What you need is to do SOME of those tasks so that the next time you sit down, you can do some of the others, plus whatever has come up since then. The key is to realize that doing ANY of those tasks is better than consternation about which tasks to do. Disaster comes from spinning your wheels so long that you only do one, or none of those tasks when you have the chance. To avoid that, just do something, just do something.

By just picking one of those activities and getting started, you’ll get momentum to no only possibly complete that task, but hopefully enough to keep going onto the next task as well. If you do three things off that list, your list is smaller for next time, no matter what those three things were.


Original content from among the many ADD tips and tricks at

Beat ADD Procrastination by Just Beginning

Posted from Beat ADD Procrastination by Just Beginning

I’m currently reading a book called Do The Work. It moves fast. It makes sense. I’m really liking it so far, so much so, in fact, that I’m already taking its first major advice by stopping reading, and just beginning.

The idea –and it’s one I’ve long held on my own– is that, it is too easy to let resistance build up to any particular task, and that you will be much further ahead if you just begin… right now, without any preparation or planning, before you can find a reason to stop or back out.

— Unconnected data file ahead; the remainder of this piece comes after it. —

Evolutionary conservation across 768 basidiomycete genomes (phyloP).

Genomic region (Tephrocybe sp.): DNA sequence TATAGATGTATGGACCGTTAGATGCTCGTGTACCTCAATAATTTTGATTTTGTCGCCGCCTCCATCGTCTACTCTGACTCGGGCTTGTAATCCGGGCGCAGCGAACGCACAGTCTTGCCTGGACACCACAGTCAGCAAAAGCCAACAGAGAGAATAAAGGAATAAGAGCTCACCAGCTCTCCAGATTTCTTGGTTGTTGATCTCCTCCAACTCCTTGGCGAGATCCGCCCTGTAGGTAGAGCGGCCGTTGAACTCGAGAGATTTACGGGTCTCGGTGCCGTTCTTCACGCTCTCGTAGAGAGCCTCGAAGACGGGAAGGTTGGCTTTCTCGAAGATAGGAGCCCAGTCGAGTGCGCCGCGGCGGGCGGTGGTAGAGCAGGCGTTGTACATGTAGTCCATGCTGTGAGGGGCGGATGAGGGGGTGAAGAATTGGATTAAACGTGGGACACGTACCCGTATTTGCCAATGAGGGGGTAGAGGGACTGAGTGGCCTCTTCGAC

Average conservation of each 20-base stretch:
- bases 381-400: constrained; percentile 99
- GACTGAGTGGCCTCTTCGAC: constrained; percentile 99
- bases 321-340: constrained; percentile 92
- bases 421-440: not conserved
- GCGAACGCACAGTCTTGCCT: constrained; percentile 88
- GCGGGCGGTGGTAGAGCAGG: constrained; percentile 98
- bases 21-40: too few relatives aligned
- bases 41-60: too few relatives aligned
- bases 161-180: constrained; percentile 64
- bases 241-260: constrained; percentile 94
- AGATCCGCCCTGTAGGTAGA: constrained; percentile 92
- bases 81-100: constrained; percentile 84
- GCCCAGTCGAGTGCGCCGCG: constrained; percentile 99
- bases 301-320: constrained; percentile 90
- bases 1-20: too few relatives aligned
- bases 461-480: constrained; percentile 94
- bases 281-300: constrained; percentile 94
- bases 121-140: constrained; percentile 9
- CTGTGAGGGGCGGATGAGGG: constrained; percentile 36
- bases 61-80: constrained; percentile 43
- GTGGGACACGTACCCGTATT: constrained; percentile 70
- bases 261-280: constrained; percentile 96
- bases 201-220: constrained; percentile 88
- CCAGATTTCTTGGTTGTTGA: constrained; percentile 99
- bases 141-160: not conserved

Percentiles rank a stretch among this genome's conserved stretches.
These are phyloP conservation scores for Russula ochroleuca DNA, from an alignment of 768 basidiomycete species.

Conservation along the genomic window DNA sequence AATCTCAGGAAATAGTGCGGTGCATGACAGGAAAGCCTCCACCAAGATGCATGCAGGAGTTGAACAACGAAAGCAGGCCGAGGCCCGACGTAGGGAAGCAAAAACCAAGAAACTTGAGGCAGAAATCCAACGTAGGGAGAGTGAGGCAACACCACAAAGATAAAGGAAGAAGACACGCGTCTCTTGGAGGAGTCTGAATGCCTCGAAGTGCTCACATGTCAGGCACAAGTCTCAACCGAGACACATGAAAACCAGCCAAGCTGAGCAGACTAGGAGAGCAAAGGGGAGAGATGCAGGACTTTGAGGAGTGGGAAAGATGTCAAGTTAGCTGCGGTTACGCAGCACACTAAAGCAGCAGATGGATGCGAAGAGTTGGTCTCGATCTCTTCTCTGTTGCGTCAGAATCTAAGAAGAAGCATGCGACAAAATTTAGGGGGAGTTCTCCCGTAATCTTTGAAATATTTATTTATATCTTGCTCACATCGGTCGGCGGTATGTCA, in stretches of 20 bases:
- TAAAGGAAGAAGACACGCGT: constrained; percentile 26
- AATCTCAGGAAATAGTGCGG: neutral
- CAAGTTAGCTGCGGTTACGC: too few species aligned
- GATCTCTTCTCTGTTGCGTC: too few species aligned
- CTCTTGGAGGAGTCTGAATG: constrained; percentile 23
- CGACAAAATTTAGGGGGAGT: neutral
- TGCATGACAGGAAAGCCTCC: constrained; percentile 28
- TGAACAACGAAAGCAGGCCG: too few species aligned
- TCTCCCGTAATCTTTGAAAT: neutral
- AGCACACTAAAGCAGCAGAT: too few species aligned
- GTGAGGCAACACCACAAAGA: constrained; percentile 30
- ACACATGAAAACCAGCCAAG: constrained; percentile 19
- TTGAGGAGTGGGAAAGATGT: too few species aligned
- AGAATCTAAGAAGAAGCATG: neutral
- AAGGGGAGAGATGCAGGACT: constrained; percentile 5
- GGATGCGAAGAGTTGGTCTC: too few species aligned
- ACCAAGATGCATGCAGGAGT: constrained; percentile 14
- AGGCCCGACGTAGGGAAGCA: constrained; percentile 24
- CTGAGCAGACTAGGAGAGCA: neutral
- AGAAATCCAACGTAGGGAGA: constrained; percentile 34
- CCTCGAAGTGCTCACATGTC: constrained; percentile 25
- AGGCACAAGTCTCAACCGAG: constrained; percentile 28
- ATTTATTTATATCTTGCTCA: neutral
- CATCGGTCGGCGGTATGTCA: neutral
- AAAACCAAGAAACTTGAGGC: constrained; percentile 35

(And it wasn’t easy, let me tell you. First, I noticed that the WordPress version needed updated, and so did the plugins, and the theme. Then, there were comments to approve, and then my main –and soon to be explored on this blog– type of procrastination kicked in, the “We have something we have to do in 3 hours, are you SURE this is the thing we should be working on”…. well, you get the idea.)

For example, I have on multiple occasions plotted out a long detailed publishing calendar for this ADHD blog of mine, but… I’ve never managed to get started on actually following that calendar.

start now procrastination

Another example is, one of my major frustrations with ADD / ADHD is that I’ve spent a lifetime developing an almost terminal case of procrastination. As you can imagine, this is a focus of much of my research and effort when it comes to finding ways to live with ADD. However, you’ll notice there aren’t necessarily that many articles here about it. Why? Because instead of just writing an article about procrastination, I plot one out. You know, not some 300 word, 500 word, or even 5,000 word word article, but the end all, be all, of all procrastination articles ever written. But… I never finish the outline, let alone write the article.

The idea, at least so far, in the Do The Work book is that there is a thing called Resistance. This, of course, is not new, but if you start thinking of Resistance as a thing that is actively working against you, not because it’s malevolent, but because that’s just what it does (like gravity) then you can start steeling yourself against its force. You know it’s coming. You can feel it when it is acting on you, and so on.

The idea, is that if you just get going, then the energy of your soul and the universe get going too. That, over time, it will build up to overcome Resistance. But, to make it work, you have to start beginning, right away.

Whatever you can do or dream, you can begin it.
Boldness has genius, power and magic in it.


And, so here we are, with a throw-away, not worthy, no one will ever read this, non-magnum opus, article about procrastination and a potentially helpful book.

Oh, and those criticisms there in the previous paragraph, those are some of Resistance’s tools. By believing those things, this never gets published, I never get started, and Resistance wins… well, not today.


Original content from among the many ADD tips and tricks at